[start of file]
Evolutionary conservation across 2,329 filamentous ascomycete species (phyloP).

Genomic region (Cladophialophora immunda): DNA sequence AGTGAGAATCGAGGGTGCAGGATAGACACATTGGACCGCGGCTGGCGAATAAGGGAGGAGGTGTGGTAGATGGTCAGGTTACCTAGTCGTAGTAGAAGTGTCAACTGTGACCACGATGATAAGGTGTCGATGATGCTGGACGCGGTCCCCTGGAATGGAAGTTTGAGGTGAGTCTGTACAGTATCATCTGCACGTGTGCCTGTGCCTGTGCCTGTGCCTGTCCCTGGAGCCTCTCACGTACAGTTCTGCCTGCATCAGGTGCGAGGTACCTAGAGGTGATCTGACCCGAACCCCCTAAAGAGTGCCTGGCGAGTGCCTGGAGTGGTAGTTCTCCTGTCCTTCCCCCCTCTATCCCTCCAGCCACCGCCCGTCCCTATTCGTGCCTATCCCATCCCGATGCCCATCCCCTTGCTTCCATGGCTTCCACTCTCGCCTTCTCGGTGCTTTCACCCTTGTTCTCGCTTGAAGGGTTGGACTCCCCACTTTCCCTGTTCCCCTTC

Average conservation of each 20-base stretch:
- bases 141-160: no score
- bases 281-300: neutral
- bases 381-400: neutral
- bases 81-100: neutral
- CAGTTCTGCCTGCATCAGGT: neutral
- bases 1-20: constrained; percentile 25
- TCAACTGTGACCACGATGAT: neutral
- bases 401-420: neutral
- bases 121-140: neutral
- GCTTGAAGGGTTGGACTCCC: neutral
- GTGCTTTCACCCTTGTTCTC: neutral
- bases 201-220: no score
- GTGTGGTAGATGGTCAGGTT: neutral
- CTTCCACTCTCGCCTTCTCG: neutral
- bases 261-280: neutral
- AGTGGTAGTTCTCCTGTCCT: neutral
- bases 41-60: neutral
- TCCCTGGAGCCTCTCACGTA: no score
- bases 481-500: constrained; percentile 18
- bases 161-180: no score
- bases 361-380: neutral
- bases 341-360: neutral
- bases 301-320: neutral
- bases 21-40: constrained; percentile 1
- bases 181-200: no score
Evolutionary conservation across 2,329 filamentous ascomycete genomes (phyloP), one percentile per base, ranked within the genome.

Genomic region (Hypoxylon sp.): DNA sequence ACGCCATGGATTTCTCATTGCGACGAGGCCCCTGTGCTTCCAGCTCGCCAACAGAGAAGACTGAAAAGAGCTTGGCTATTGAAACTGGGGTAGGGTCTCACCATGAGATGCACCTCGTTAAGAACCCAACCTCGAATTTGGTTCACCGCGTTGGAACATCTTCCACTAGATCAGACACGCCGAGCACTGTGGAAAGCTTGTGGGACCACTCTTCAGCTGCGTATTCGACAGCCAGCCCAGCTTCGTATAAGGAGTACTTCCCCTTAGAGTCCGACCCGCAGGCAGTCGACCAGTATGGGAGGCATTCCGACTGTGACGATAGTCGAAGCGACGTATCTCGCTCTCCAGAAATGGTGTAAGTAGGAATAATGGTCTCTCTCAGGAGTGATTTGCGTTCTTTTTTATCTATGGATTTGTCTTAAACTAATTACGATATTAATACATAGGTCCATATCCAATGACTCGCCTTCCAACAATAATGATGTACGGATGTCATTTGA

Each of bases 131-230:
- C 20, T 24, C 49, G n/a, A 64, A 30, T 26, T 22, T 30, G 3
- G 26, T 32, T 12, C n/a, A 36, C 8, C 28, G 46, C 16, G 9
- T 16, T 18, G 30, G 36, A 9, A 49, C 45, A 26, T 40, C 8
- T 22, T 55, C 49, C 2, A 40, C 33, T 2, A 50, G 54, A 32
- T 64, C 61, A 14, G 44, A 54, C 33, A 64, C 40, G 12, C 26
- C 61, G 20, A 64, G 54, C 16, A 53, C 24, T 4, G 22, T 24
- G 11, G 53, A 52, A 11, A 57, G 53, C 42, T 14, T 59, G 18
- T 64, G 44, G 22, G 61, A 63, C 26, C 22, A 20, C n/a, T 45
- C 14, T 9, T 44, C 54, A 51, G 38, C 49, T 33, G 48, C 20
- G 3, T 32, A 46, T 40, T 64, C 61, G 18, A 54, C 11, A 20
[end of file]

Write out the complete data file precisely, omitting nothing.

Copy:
Evolutionary conservation across 2,329 filamentous ascomycete species (phyloP).

Genomic region (Cladophialophora immunda): DNA sequence AGTGAGAATCGAGGGTGCAGGATAGACACATTGGACCGCGGCTGGCGAATAAGGGAGGAGGTGTGGTAGATGGTCAGGTTACCTAGTCGTAGTAGAAGTGTCAACTGTGACCACGATGATAAGGTGTCGATGATGCTGGACGCGGTCCCCTGGAATGGAAGTTTGAGGTGAGTCTGTACAGTATCATCTGCACGTGTGCCTGTGCCTGTGCCTGTGCCTGTCCCTGGAGCCTCTCACGTACAGTTCTGCCTGCATCAGGTGCGAGGTACCTAGAGGTGATCTGACCCGAACCCCCTAAAGAGTGCCTGGCGAGTGCCTGGAGTGGTAGTTCTCCTGTCCTTCCCCCCTCTATCCCTCCAGCCACCGCCCGTCCCTATTCGTGCCTATCCCATCCCGATGCCCATCCCCTTGCTTCCATGGCTTCCACTCTCGCCTTCTCGGTGCTTTCACCCTTGTTCTCGCTTGAAGGGTTGGACTCCCCACTTTCCCTGTTCCCCTTC

Average conservation of each 20-base stretch:
- bases 141-160: no score
- bases 281-300: neutral
- bases 381-400: neutral
- bases 81-100: neutral
- CAGTTCTGCCTGCATCAGGT: neutral
- bases 1-20: constrained; percentile 25
- TCAACTGTGACCACGATGAT: neutral
- bases 401-420: neutral
- bases 121-140: neutral
- GCTTGAAGGGTTGGACTCCC: neutral
- GTGCTTTCACCCTTGTTCTC: neutral
- bases 201-220: no score
- GTGTGGTAGATGGTCAGGTT: neutral
- CTTCCACTCTCGCCTTCTCG: neutral
- bases 261-280: neutral
- AGTGGTAGTTCTCCTGTCCT: neutral
- bases 41-60: neutral
- TCCCTGGAGCCTCTCACGTA: no score
- bases 481-500: constrained; percentile 18
- bases 161-180: no score
- bases 361-380: neutral
- bases 341-360: neutral
- bases 301-320: neutral
- bases 21-40: constrained; percentile 1
- bases 181-200: no score
Evolutionary conservation across 2,329 filamentous ascomycete genomes (phyloP), one percentile per base, ranked within the genome.

Genomic region (Hypoxylon sp.): DNA sequence ACGCCATGGATTTCTCATTGCGACGAGGCCCCTGTGCTTCCAGCTCGCCAACAGAGAAGACTGAAAAGAGCTTGGCTATTGAAACTGGGGTAGGGTCTCACCATGAGATGCACCTCGTTAAGAACCCAACCTCGAATTTGGTTCACCGCGTTGGAACATCTTCCACTAGATCAGACACGCCGAGCACTGTGGAAAGCTTGTGGGACCACTCTTCAGCTGCGTATTCGACAGCCAGCCCAGCTTCGTATAAGGAGTACTTCCCCTTAGAGTCCGACCCGCAGGCAGTCGACCAGTATGGGAGGCATTCCGACTGTGACGATAGTCGAAGCGACGTATCTCGCTCTCCAGAAATGGTGTAAGTAGGAATAATGGTCTCTCTCAGGAGTGATTTGCGTTCTTTTTTATCTATGGATTTGTCTTAAACTAATTACGATATTAATACATAGGTCCATATCCAATGACTCGCCTTCCAACAATAATGATGTACGGATGTCATTTGA

Each of bases 131-230:
- C 20, T 24, C 49, G n/a, A 64, A 30, T 26, T 22, T 30, G 3
- G 26, T 32, T 12, C n/a, A 36, C 8, C 28, G 46, C 16, G 9
- T 16, T 18, G 30, G 36, A 9, A 49, C 45, A 26, T 40, C 8
- T 22, T 55, C 49, C 2, A 40, C 33, T 2, A 50, G 54, A 32
- T 64, C 61, A 14, G 44, A 54, C 33, A 64, C 40, G 12, C 26
- C 61, G 20, A 64, G 54, C 16, A 53, C 24, T 4, G 22, T 24
- G 11, G 53, A 52, A 11, A 57, G 53, C 42, T 14, T 59, G 18
- T 64, G 44, G 22, G 61, A 63, C 26, C 22, A 20, C n/a, T 45
- C 14, T 9, T 44, C 54, A 51, G 38, C 49, T 33, G 48, C 20
- G 3, T 32, A 46, T 40, T 64, C 61, G 18, A 54, C 11, A 20